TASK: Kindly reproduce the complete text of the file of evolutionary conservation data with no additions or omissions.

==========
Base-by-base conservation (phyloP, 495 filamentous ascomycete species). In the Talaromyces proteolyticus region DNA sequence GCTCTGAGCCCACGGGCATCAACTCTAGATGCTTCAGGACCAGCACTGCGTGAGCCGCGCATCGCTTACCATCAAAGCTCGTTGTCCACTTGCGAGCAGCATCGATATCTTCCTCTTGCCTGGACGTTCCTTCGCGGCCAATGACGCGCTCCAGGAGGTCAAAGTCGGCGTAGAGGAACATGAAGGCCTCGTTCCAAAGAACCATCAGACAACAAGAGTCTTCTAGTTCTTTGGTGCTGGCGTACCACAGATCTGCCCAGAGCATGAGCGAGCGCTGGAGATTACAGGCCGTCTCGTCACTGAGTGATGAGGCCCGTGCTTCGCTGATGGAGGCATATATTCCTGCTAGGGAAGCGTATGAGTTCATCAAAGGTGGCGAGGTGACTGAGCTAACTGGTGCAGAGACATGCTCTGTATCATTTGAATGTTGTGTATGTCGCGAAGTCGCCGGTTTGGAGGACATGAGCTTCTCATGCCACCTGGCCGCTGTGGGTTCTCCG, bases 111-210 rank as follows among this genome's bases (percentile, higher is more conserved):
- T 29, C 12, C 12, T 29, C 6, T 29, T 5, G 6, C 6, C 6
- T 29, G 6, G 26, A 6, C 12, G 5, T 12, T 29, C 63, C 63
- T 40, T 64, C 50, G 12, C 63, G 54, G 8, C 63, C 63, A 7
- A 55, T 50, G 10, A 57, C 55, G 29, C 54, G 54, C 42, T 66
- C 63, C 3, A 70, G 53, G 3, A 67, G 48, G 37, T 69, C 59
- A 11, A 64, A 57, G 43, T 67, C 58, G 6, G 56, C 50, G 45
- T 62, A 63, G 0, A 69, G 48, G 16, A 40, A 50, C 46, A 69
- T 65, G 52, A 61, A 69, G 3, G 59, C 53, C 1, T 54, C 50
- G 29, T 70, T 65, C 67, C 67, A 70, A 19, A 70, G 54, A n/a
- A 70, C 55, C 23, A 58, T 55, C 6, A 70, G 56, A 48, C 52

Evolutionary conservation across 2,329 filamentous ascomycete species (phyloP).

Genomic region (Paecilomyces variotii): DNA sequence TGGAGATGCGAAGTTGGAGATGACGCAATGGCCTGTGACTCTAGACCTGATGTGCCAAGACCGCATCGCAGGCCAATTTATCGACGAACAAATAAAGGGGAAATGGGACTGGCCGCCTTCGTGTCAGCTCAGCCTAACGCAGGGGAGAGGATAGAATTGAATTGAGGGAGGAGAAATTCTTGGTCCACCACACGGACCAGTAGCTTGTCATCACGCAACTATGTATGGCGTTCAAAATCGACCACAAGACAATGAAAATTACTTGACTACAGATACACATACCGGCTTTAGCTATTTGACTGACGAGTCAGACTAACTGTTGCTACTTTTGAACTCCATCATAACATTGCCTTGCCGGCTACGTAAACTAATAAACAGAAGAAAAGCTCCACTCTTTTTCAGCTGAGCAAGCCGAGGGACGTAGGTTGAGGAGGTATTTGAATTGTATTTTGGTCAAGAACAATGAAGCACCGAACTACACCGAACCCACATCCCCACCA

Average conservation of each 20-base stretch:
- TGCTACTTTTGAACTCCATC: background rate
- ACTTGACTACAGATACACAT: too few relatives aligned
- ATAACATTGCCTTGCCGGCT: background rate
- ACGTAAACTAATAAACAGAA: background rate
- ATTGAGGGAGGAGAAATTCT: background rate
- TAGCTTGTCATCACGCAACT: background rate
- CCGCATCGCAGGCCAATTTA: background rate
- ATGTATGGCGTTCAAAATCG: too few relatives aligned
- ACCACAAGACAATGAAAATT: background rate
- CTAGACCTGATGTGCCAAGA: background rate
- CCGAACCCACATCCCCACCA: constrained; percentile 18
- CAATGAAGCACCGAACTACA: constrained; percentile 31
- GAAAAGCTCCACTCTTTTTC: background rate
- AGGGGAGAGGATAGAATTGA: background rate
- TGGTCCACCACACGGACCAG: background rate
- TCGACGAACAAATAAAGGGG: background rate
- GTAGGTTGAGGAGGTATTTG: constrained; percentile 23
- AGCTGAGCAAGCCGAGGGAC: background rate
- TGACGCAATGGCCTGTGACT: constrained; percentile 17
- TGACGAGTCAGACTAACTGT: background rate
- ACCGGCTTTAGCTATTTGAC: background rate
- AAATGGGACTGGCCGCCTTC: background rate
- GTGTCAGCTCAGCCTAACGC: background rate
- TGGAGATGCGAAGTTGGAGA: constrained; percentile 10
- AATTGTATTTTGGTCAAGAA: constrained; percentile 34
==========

Base-by-base conservation (phyloP, 495 filamentous ascomycete species). In the Talaromyces proteolyticus region DNA sequence GCTCTGAGCCCACGGGCATCAACTCTAGATGCTTCAGGACCAGCACTGCGTGAGCCGCGCATCGCTTACCATCAAAGCTCGTTGTCCACTTGCGAGCAGCATCGATATCTTCCTCTTGCCTGGACGTTCCTTCGCGGCCAATGACGCGCTCCAGGAGGTCAAAGTCGGCGTAGAGGAACATGAAGGCCTCGTTCCAAAGAACCATCAGACAACAAGAGTCTTCTAGTTCTTTGGTGCTGGCGTACCACAGATCTGCCCAGAGCATGAGCGAGCGCTGGAGATTACAGGCCGTCTCGTCACTGAGTGATGAGGCCCGTGCTTCGCTGATGGAGGCATATATTCCTGCTAGGGAAGCGTATGAGTTCATCAAAGGTGGCGAGGTGACTGAGCTAACTGGTGCAGAGACATGCTCTGTATCATTTGAATGTTGTGTATGTCGCGAAGTCGCCGGTTTGGAGGACATGAGCTTCTCATGCCACCTGGCCGCTGTGGGTTCTCCG, bases 111-210 rank as follows among this genome's bases (percentile, higher is more conserved):
- T 29, C 12, C 12, T 29, C 6, T 29, T 5, G 6, C 6, C 6
- T 29, G 6, G 26, A 6, C 12, G 5, T 12, T 29, C 63, C 63
- T 40, T 64, C 50, G 12, C 63, G 54, G 8, C 63, C 63, A 7
- A 55, T 50, G 10, A 57, C 55, G 29, C 54, G 54, C 42, T 66
- C 63, C 3, A 70, G 53, G 3, A 67, G 48, G 37, T 69, C 59
- A 11, A 64, A 57, G 43, T 67, C 58, G 6, G 56, C 50, G 45
- T 62, A 63, G 0, A 69, G 48, G 16, A 40, A 50, C 46, A 69
- T 65, G 52, A 61, A 69, G 3, G 59, C 53, C 1, T 54, C 50
- G 29, T 70, T 65, C 67, C 67, A 70, A 19, A 70, G 54, A n/a
- A 70, C 55, C 23, A 58, T 55, C 6, A 70, G 56, A 48, C 52

Evolutionary conservation across 2,329 filamentous ascomycete species (phyloP).

Genomic region (Paecilomyces variotii): DNA sequence TGGAGATGCGAAGTTGGAGATGACGCAATGGCCTGTGACTCTAGACCTGATGTGCCAAGACCGCATCGCAGGCCAATTTATCGACGAACAAATAAAGGGGAAATGGGACTGGCCGCCTTCGTGTCAGCTCAGCCTAACGCAGGGGAGAGGATAGAATTGAATTGAGGGAGGAGAAATTCTTGGTCCACCACACGGACCAGTAGCTTGTCATCACGCAACTATGTATGGCGTTCAAAATCGACCACAAGACAATGAAAATTACTTGACTACAGATACACATACCGGCTTTAGCTATTTGACTGACGAGTCAGACTAACTGTTGCTACTTTTGAACTCCATCATAACATTGCCTTGCCGGCTACGTAAACTAATAAACAGAAGAAAAGCTCCACTCTTTTTCAGCTGAGCAAGCCGAGGGACGTAGGTTGAGGAGGTATTTGAATTGTATTTTGGTCAAGAACAATGAAGCACCGAACTACACCGAACCCACATCCCCACCA

Average conservation of each 20-base stretch:
- TGCTACTTTTGAACTCCATC: background rate
- ACTTGACTACAGATACACAT: too few relatives aligned
- ATAACATTGCCTTGCCGGCT: background rate
- ACGTAAACTAATAAACAGAA: background rate
- ATTGAGGGAGGAGAAATTCT: background rate
- TAGCTTGTCATCACGCAACT: background rate
- CCGCATCGCAGGCCAATTTA: background rate
- ATGTATGGCGTTCAAAATCG: too few relatives aligned
- ACCACAAGACAATGAAAATT: background rate
- CTAGACCTGATGTGCCAAGA: background rate
- CCGAACCCACATCCCCACCA: constrained; percentile 18
- CAATGAAGCACCGAACTACA: constrained; percentile 31
- GAAAAGCTCCACTCTTTTTC: background rate
- AGGGGAGAGGATAGAATTGA: background rate
- TGGTCCACCACACGGACCAG: background rate
- TCGACGAACAAATAAAGGGG: background rate
- GTAGGTTGAGGAGGTATTTG: constrained; percentile 23
- AGCTGAGCAAGCCGAGGGAC: background rate
- TGACGCAATGGCCTGTGACT: constrained; percentile 17
- TGACGAGTCAGACTAACTGT: background rate
- ACCGGCTTTAGCTATTTGAC: background rate
- AAATGGGACTGGCCGCCTTC: background rate
- GTGTCAGCTCAGCCTAACGC: background rate
- TGGAGATGCGAAGTTGGAGA: constrained; percentile 10
- AATTGTATTTTGGTCAAGAA: constrained; percentile 34